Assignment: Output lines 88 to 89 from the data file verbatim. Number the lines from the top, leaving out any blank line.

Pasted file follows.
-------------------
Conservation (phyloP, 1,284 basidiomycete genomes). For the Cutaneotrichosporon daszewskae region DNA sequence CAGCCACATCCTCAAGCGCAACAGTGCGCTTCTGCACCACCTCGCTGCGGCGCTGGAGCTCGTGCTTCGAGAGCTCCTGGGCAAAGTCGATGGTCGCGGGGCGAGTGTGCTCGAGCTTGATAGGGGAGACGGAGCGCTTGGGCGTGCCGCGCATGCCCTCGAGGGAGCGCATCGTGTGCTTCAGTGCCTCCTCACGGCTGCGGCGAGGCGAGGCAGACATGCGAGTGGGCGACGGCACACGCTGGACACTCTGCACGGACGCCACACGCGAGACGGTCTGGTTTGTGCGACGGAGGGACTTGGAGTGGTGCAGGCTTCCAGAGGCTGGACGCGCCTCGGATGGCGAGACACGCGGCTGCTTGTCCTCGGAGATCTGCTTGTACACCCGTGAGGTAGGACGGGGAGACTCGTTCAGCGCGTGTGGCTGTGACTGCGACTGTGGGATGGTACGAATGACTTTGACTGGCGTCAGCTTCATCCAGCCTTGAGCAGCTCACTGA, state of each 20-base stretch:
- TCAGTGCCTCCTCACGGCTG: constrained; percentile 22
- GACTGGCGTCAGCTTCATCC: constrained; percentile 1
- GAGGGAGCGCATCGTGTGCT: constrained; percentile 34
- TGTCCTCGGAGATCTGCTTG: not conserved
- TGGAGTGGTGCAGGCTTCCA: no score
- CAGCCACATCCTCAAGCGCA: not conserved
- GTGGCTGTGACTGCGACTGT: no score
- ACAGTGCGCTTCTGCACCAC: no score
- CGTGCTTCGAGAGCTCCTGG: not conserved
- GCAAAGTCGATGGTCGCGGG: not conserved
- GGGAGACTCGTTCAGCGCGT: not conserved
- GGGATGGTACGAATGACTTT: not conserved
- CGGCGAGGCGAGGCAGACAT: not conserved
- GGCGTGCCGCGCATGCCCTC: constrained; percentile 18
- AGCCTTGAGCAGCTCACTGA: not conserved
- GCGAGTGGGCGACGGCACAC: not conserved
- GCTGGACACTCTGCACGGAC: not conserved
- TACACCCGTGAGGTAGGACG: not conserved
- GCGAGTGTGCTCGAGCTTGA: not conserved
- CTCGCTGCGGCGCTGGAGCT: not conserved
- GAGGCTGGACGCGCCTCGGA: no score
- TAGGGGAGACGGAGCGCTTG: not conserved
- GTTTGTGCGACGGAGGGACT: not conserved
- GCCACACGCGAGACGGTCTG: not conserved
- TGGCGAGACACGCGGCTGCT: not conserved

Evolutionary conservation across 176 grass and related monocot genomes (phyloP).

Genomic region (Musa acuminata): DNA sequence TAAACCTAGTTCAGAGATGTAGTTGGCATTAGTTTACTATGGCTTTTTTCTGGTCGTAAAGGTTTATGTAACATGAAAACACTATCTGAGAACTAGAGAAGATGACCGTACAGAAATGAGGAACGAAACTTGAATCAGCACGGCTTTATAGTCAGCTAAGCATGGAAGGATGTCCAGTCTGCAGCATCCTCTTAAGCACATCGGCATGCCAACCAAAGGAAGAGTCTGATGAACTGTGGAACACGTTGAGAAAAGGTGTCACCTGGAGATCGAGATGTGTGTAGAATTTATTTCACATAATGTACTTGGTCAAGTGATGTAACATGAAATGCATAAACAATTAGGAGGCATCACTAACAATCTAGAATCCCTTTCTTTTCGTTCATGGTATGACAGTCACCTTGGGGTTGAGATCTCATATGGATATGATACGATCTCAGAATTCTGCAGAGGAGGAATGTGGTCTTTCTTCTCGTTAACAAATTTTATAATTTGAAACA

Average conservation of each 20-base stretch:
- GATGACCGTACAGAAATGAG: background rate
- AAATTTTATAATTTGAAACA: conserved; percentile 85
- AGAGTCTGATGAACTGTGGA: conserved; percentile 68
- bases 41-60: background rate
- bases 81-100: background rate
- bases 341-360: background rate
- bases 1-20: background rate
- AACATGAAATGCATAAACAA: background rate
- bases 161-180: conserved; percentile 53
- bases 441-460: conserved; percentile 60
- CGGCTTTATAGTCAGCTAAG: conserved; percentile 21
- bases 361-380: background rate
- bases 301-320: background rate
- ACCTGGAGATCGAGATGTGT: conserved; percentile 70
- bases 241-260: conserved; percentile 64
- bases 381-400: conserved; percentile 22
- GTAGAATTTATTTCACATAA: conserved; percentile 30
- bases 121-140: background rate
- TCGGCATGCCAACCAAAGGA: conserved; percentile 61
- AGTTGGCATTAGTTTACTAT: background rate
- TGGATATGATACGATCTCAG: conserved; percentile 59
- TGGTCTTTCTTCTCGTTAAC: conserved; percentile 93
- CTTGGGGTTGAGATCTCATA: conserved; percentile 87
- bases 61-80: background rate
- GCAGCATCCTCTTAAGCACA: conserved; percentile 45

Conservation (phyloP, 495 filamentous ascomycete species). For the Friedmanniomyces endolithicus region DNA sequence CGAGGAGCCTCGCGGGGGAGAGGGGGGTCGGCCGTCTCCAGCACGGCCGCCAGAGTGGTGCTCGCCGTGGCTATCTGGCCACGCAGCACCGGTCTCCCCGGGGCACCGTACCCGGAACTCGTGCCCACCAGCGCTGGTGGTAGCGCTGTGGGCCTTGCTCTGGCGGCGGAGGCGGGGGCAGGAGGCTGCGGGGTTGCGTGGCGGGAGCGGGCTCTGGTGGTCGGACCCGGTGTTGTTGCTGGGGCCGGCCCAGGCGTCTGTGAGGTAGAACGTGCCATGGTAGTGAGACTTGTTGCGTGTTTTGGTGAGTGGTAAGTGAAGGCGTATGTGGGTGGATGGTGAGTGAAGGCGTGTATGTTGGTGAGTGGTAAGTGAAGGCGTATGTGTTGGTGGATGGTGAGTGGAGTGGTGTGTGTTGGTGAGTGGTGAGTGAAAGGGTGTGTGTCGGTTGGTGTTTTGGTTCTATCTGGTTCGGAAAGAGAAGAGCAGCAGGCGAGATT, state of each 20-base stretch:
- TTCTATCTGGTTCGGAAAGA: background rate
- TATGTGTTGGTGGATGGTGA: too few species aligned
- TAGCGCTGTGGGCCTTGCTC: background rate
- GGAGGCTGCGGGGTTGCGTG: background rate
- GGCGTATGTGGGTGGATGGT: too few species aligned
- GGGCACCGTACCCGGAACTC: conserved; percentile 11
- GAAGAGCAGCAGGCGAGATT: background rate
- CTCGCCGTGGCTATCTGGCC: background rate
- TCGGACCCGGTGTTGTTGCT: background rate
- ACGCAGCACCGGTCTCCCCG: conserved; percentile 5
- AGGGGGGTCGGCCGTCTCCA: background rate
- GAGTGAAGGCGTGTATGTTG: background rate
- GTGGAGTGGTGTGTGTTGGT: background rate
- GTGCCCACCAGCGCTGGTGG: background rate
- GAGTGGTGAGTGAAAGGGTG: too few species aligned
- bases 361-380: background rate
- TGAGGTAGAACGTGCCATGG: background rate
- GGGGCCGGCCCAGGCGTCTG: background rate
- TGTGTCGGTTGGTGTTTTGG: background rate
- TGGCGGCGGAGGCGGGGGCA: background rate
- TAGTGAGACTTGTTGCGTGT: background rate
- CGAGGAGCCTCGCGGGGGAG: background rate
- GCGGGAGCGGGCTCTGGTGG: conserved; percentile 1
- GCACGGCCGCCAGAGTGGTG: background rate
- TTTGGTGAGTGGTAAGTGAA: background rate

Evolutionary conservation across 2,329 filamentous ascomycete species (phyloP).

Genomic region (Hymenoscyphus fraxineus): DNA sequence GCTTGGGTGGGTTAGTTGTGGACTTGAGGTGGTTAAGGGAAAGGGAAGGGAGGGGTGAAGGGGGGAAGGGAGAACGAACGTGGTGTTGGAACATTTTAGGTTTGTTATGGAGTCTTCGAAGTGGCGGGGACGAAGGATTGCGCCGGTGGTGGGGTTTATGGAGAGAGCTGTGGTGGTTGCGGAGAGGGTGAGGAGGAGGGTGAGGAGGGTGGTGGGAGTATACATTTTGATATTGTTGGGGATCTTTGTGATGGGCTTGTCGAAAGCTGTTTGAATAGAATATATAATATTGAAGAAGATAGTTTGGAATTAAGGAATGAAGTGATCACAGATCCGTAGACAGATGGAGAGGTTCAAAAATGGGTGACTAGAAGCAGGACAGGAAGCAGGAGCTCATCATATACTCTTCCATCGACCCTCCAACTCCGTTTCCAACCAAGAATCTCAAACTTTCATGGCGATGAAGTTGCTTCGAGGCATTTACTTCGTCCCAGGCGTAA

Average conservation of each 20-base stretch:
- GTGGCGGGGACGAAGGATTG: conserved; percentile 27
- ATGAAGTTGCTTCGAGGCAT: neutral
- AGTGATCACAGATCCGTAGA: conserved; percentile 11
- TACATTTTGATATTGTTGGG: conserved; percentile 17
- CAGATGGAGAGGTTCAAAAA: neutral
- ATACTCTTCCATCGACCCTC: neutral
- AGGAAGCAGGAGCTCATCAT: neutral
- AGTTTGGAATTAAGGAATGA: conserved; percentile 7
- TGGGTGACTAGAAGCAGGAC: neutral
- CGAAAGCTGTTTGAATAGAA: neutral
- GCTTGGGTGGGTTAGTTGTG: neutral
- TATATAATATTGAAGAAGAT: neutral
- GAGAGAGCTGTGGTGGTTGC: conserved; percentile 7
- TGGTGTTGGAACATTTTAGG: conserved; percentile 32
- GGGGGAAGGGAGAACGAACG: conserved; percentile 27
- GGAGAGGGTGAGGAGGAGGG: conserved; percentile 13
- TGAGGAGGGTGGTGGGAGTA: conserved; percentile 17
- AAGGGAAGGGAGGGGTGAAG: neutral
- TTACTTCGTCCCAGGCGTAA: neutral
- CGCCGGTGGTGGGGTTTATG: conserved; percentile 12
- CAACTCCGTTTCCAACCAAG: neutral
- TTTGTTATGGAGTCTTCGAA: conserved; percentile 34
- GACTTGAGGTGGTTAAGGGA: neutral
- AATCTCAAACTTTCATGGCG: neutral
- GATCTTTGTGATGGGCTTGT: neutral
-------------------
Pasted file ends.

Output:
- CAGATGGAGAGGTTCAAAAA: neutral
- ATACTCTTCCATCGACCCTC: neutral